I think it’s very sad that people have to live a lie and I’d never want to do that. It must be horrific for them. I think it’s ridiculous that straight actors are praised and heralded when they play gay characters and they all get awards for how realistic they were and why, then can’t an openly gay actor play a straight part? We’re actors, that’s what we do – we’re not being ourselves, we’re being a whole other character. I know someone who was in musical theatre, he’s now a very successful movie actor and he is – or was – openly gay; he’s had boyfriends and he’s done interviews in the past. Now he’s gone to Hollywood, he’s having suddenly to be “straight” and it’s so sad. But then you have people like Rupert Everett who said that coming out was the worst decision of his life for his career. I find it bizarre and I’d hate to live like that. It must be so lonely.
What was your worst career mistake?
There’s been a few but I’d better not name them! You do think occasionally “Oh God – what am I doing in this? Why have I decided to do this?” I think you just have to see the funny side otherwise you’d lose the will to live!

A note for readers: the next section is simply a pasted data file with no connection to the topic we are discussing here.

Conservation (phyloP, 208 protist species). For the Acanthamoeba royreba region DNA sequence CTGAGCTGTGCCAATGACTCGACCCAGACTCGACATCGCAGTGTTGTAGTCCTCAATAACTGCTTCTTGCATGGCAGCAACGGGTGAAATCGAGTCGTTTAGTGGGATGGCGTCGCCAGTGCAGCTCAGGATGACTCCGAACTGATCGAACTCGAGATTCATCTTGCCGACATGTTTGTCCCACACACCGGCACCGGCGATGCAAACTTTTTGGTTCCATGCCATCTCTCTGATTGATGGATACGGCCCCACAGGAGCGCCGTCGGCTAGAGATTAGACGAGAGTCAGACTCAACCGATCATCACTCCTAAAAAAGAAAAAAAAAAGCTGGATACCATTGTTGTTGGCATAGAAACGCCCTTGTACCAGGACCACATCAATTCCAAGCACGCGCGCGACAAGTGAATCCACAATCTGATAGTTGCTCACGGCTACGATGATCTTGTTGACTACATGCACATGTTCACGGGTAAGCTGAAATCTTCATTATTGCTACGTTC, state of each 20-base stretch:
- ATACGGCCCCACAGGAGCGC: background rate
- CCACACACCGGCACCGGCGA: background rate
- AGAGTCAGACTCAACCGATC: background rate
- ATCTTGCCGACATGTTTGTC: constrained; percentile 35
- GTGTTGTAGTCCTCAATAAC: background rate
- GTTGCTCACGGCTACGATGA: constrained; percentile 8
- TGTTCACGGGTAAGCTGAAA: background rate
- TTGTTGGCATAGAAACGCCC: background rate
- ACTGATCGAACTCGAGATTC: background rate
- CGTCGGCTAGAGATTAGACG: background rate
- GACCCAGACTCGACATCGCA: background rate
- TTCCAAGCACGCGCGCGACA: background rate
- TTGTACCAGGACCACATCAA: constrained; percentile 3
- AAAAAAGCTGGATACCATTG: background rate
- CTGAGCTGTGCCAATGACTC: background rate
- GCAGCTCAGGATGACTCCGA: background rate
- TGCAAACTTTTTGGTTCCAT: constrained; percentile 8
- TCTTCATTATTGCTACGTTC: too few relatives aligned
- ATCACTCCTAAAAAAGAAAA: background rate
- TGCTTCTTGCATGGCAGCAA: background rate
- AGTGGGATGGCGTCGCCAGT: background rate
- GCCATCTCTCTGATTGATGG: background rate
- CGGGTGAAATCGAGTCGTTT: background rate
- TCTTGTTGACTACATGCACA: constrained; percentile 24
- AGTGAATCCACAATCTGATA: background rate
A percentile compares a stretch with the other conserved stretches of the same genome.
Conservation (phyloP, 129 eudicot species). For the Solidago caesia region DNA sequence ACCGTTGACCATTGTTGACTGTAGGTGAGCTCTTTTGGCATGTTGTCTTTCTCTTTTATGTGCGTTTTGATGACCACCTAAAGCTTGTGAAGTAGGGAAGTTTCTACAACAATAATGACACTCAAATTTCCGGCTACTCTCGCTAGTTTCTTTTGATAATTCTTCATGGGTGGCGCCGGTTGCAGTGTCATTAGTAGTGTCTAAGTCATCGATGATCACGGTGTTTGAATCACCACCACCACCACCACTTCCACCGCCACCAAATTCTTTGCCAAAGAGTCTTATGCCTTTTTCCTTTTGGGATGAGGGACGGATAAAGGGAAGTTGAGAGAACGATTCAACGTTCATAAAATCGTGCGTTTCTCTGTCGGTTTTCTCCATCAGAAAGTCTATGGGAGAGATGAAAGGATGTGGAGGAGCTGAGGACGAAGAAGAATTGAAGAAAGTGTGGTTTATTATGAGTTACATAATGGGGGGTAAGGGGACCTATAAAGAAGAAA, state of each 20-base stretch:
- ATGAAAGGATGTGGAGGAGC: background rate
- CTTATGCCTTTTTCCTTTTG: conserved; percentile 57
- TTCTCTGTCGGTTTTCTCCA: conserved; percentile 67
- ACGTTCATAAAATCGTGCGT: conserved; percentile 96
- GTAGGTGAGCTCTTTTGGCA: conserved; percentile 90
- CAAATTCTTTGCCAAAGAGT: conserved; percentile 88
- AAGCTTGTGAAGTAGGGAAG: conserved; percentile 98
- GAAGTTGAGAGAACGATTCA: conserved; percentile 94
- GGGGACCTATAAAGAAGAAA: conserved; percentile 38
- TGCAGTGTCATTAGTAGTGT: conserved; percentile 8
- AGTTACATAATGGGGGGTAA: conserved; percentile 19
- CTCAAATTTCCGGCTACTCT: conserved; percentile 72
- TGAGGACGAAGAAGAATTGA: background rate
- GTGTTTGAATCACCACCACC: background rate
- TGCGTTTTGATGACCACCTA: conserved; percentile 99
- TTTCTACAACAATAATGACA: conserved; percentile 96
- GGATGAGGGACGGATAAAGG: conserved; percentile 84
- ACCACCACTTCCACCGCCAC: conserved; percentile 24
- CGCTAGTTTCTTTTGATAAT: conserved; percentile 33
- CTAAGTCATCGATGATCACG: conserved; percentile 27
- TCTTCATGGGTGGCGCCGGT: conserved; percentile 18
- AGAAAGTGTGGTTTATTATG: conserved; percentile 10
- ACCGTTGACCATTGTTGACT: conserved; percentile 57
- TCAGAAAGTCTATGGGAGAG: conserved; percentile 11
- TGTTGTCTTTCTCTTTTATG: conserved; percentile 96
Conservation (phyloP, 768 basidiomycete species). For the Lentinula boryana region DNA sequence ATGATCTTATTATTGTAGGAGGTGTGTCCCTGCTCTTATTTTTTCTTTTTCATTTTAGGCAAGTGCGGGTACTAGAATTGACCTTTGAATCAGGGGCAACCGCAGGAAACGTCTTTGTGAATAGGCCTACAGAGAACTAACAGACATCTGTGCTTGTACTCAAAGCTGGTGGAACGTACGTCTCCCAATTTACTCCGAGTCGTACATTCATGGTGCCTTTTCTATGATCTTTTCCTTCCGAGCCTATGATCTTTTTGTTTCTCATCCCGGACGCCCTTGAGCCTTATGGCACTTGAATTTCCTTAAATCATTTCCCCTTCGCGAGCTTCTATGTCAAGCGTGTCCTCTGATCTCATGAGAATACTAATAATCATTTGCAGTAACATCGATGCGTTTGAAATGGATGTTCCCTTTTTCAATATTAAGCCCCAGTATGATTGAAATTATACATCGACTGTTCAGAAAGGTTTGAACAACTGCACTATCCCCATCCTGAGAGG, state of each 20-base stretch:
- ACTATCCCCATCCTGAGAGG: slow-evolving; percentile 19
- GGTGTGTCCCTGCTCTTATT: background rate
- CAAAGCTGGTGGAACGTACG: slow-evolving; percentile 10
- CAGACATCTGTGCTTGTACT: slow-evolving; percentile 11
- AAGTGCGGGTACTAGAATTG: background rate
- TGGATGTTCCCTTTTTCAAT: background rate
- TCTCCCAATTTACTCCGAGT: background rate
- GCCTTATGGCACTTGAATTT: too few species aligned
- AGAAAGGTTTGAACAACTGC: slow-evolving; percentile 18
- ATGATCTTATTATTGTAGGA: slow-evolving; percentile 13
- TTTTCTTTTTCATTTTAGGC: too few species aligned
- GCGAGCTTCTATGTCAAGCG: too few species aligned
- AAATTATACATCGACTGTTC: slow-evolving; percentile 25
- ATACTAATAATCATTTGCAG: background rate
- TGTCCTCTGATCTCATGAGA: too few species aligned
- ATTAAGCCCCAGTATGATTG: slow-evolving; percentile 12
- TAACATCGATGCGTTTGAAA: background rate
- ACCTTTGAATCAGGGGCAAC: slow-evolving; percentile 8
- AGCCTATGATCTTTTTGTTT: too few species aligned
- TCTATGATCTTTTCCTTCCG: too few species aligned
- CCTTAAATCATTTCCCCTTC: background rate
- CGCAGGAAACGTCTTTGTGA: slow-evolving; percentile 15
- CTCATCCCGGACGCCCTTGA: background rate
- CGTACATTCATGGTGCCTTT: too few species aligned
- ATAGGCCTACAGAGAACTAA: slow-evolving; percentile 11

What is the most important play of the past 100 years and why?
Oh my Goodness! Well I don’t know if it was the most important in the last 100 years but, for its time, Rent was a very powerful and influential musical because it was the very first honest musical about the whole AIDS epidemic. It was gritty and real and I think, at the time, it shocked people. It was based on true characters and Jonathan Larson just wrote this very real, honest musical. I was too young to live through it but the whole AIDS thing, especially in America, must have been terrifying because nobody knew what it was and people were dying all over the place, especially in the gay community. Unfortunately, he [Larson] never lived to see his legacy, but I think it’s an incredible show with a really powerful message.